An unnamed guard taunted plaintiff about his glasses, saying that if he wanted them plaintiff "should get up and get them," after which he threw plaintiff's glasses, which broke; another inmate retrieved them for plaintiff. Complaint, p. 3. Unnamed medical staff would sometimes deny plaintiff his medication if he could not get up to get it. Id. Plaintiff was moved from the medical section still in extreme pain, taken to a "regular module," then remove from there because he could not move fast enough or sleep on the floor. Plaintiff was then placed in isolation for a week until he could move without assistance. Id. He believes he has suffered permanent injuries due to the movement and medical neglect to which he was subjected. Id. Plaintiff is seeking two million dollars for pain and suffering and some unspecified form of "court's help." Id.
Although plaintiff has set forth a colorable claim of inadequate medical care in violation of the Eighth Amendment in this complaint seeking money damages, plaintiff has failed to link the claim to named individuals. The Civil Rights Act under which this action was filed provides as follows:
Every person who, under color of [state law] . . . subjects, or causes to be subjected, any citizen of the United States . . . to the deprivation of any rights, privileges, or immunities secured by the Constitution . . . shall be liable to the party injured in an action at law, suit in equity, or other proper proceeding for redress.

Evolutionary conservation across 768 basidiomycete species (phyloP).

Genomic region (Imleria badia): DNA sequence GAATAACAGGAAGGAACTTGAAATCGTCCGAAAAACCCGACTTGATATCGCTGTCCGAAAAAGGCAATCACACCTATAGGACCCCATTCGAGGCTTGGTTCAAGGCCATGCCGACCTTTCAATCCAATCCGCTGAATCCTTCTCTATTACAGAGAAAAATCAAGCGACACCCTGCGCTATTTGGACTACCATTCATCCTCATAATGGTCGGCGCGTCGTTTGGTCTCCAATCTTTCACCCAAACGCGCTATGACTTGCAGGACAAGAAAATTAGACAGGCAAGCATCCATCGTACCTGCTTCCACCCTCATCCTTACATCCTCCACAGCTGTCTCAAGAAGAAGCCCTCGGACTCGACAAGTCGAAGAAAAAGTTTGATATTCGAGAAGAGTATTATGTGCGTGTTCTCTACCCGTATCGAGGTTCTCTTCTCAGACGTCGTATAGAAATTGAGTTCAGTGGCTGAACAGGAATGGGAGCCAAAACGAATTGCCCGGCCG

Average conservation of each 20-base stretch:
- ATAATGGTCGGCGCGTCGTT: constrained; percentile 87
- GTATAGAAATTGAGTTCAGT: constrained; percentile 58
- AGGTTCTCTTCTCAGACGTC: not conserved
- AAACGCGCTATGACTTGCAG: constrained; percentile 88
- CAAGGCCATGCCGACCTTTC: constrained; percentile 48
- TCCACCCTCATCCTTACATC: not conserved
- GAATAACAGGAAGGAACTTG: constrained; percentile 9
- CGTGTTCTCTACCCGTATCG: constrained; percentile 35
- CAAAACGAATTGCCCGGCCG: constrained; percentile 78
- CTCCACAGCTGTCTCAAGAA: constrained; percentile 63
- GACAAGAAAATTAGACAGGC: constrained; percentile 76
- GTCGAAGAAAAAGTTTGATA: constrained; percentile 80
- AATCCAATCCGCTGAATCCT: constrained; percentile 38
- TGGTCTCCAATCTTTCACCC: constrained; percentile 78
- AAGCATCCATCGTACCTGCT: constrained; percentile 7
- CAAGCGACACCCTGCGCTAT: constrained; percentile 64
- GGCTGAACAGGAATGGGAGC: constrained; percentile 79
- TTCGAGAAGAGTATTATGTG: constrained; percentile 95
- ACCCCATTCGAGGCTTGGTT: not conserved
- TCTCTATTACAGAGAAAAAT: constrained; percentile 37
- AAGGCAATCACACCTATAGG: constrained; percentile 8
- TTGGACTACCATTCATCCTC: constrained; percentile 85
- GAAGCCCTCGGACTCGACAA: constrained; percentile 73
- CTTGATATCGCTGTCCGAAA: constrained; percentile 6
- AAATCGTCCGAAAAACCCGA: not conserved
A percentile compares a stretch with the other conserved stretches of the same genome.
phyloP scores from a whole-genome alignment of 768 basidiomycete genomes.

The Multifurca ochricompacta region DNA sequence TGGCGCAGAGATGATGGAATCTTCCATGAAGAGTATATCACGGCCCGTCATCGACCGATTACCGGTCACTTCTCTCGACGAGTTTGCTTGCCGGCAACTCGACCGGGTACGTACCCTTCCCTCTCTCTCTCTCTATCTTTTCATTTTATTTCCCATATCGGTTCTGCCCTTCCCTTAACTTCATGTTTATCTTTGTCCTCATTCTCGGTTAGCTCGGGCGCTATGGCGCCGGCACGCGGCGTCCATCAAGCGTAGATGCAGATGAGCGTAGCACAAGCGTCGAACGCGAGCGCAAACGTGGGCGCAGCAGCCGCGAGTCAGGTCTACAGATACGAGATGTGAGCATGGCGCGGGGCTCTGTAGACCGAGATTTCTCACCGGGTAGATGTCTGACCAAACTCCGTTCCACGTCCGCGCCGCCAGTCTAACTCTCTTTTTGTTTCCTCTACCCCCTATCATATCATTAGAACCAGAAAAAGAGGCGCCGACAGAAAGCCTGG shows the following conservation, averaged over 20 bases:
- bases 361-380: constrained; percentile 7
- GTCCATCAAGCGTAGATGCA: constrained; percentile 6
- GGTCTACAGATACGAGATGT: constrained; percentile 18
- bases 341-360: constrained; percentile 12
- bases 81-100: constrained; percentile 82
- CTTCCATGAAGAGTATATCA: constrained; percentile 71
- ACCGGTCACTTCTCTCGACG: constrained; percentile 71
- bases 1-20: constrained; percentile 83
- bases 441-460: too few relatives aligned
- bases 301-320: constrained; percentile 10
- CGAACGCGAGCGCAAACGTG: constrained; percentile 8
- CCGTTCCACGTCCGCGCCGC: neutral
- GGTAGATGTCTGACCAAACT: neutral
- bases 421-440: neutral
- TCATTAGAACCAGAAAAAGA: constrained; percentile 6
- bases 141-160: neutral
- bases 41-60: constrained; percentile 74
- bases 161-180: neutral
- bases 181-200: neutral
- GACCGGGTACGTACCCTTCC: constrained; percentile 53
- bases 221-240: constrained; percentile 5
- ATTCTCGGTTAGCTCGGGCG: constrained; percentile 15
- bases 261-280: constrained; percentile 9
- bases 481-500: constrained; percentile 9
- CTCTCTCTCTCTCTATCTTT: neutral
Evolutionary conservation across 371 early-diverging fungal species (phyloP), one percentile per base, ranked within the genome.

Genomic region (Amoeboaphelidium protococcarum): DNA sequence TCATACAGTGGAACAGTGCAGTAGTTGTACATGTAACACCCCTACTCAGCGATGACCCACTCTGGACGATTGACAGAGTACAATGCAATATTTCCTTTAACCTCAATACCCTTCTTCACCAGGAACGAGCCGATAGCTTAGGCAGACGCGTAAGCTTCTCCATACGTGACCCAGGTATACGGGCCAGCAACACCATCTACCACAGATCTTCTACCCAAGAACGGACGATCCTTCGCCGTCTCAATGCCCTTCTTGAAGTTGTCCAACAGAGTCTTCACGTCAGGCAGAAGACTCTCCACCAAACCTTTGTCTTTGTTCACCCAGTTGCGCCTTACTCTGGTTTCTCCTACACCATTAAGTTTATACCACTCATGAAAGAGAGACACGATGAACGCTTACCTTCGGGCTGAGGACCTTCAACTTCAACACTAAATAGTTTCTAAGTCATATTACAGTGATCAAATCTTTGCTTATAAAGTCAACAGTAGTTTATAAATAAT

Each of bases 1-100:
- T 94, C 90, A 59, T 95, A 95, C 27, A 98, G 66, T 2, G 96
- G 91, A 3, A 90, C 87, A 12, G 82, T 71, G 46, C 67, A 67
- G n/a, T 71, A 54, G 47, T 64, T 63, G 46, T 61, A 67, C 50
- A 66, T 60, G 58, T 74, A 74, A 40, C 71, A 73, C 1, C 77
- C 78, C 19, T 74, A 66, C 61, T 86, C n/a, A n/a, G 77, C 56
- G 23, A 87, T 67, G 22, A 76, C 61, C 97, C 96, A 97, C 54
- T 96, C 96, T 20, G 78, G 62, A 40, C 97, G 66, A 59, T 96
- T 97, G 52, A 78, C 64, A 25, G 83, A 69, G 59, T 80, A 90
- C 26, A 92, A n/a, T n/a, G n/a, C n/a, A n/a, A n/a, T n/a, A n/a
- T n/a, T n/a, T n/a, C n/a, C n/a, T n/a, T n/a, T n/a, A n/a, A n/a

42 U.S.C. § 1983. The statute requires that there be an actual connection or link between the actions of the defendants and the deprivation alleged to have been suffered by plaintiff. See Monell v. Department of Social Servs., 436 U.S. 658 (1978); Rizzo v. Goode, 423 U.S. 362 (1976). "A person 'subjects' another to the deprivation of a constitutional right, within the meaning of § 1983, if he does an affirmative act, participates in another's affirmative acts or omits to perform an act which he is legally required to do that causes the deprivation of which complaint is made." Johnson v. Duffy, 588 F.2d 740, 743 (9th Cir. 1978). In order to sue individuals for money damages, plaintiff must name them so that the court may proceed to direct service of the complaint and summons. The complaint will be dismissed with leave to amend.
To the extent that plaintiff seeks to sue Solano County or the Solano County Sheriff's Department in a supervisory capacity for individual wrongdoing by some of its employees, plaintiff may not seek to implicate the county or any municipality, pursuant to 42 U.S.C. § 1983, under a respondeat superior theory, that is, a municipality will not be held liable for constitutional torts of its employees under § 1983. Monell v. Department of Social Servs., 436 U.S. 658, 663 n. 7, 691, 98 S.Ct. 2018, 2022 n. 7, 2036 (1978). In order to proceed against the ...